A tenancy by the entirety may only be created by a married couple. In a tenancy by the entirety, spouses own property together and each spouse has an undivided, complete interest in the property. Because of this, neither spouse may give away or sell his or her interest in the property without the express permission of the other spouse. When one spouse dies, the other takes on a full and automatic ownership interest in the whole of the property through a right of survivorship.
In a tenancy by the entirety, the spouses own the property together as a single entity in the eyes of the law. This means that creditors of an individual spouse cannot reach that spouse’s interest in the property. Only creditors of both spouses together may reach the property. In the case of divorce or annulment, couples generally eliminate the tenancy by the entirety. Couples also might change the title of the property together to eliminate the tenancy by the entirety.
A tenancy in common is a type of property ownership. In a tenancy in common two or more owners possess a share of the property. The shares can be equal or unequal, but all owners have the right to use the entirety of the property. The shares of ownership in a tenancy in common also can be transferred during the life of the owner and the ownership interest is passed after death through a will.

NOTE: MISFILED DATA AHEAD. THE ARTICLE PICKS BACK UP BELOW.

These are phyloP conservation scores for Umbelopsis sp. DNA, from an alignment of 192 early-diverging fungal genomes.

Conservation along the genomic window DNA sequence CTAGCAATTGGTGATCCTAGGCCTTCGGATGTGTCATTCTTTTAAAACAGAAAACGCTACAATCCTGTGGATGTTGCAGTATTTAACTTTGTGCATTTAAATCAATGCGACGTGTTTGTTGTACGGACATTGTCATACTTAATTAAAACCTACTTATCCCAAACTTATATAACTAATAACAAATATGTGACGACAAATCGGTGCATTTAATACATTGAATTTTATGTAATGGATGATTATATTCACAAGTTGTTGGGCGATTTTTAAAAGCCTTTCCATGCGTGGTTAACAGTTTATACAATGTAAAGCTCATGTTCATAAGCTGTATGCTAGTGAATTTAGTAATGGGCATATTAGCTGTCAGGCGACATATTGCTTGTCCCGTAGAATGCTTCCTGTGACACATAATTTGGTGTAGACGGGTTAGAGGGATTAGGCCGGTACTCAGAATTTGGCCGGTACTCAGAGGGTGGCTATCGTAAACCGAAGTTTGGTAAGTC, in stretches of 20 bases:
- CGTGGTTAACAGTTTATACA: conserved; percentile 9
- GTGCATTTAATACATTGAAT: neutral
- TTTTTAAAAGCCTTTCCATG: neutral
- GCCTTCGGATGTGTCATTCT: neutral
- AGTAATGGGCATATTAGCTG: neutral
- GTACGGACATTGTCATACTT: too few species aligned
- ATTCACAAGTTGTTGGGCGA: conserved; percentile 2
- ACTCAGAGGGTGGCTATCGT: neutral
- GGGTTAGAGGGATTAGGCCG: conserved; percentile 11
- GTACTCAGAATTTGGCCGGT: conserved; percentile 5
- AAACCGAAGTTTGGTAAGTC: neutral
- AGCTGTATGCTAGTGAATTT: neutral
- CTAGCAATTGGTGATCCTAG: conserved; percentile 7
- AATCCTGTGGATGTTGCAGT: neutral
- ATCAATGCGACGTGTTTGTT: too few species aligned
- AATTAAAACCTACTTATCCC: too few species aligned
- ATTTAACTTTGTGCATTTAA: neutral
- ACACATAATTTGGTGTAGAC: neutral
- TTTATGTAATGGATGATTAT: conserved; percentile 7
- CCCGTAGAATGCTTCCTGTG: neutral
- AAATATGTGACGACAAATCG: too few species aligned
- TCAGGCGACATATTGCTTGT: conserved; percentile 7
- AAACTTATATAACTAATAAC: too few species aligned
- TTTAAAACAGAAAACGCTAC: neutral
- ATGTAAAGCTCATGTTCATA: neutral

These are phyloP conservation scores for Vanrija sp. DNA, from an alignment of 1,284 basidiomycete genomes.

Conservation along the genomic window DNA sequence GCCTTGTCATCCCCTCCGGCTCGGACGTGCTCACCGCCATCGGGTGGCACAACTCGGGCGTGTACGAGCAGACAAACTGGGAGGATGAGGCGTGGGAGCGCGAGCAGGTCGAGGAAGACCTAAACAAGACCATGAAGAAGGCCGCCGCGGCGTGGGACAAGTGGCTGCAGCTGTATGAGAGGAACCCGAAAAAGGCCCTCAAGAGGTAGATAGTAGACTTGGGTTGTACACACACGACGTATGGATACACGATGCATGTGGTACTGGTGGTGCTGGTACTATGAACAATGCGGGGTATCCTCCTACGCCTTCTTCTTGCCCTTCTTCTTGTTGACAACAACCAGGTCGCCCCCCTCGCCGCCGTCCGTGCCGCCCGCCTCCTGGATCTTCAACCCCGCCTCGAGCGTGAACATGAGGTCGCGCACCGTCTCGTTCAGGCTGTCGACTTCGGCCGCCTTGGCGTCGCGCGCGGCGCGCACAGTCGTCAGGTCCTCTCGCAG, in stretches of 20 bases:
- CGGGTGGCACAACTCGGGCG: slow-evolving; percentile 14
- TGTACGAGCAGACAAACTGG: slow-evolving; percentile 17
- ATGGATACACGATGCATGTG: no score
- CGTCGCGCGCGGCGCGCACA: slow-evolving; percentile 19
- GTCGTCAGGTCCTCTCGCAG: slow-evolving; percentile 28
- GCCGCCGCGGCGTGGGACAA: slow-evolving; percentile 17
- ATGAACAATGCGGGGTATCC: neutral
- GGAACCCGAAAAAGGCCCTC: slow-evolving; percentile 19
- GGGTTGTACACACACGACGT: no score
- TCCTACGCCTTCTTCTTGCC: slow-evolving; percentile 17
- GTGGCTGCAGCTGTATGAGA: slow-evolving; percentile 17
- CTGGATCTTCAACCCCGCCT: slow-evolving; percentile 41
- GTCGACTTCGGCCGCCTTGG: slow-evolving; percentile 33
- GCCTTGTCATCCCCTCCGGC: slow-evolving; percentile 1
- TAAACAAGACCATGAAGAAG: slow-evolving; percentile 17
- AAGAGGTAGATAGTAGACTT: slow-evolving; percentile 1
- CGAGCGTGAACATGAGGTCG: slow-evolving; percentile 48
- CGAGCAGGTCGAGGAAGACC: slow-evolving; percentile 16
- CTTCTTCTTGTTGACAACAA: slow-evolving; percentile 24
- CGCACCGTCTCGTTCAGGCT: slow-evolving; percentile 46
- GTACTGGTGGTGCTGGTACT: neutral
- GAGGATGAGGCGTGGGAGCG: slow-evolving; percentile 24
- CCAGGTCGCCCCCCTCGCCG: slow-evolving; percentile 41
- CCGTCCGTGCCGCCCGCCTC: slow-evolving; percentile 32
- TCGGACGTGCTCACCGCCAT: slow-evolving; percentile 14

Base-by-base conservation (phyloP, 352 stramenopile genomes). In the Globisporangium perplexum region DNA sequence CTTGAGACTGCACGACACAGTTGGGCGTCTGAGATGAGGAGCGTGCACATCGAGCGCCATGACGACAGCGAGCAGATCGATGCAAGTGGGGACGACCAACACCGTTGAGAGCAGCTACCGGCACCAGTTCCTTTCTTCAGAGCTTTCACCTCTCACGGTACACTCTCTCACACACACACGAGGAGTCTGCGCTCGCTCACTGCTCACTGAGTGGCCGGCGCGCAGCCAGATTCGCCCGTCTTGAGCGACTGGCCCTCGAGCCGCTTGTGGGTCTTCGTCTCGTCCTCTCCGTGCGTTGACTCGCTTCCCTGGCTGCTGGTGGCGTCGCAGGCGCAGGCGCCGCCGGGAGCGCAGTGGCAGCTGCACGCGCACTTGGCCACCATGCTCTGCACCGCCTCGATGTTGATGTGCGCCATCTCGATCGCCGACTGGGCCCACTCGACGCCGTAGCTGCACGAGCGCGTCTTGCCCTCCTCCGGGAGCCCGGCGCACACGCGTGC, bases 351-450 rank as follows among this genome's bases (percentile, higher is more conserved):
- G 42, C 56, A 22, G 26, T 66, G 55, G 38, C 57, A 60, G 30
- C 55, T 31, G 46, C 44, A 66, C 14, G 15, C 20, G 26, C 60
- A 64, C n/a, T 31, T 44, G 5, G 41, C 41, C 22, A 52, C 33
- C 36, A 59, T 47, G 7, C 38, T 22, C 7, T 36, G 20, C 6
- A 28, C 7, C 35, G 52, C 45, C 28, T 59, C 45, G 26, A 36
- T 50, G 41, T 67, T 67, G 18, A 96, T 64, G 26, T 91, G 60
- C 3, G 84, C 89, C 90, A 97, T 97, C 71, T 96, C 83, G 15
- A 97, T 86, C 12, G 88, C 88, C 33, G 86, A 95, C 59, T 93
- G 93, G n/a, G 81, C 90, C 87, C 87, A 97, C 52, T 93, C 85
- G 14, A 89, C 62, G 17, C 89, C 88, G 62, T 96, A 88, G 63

A testamentary trust is a trust created by a will. The will states what property is to be placed in the trust, who the beneficiaries are, and who the trustee is.
A testator is a person who makes a will. Testatrix is the female form of the word.
Transfer on death generally applies to investments and brokerage accounts. If there is a transfer on death designation, the assets pass to the person and/or organization designated by the original owner. Because the assets pass outside of a will, the assets are like nonprobate assets and might not be subject to designations in a will or estate taxes.
Generally, a trustee is a person who manages the assets of a trust for the benefit of self and/or others, depending on the type of trust involved.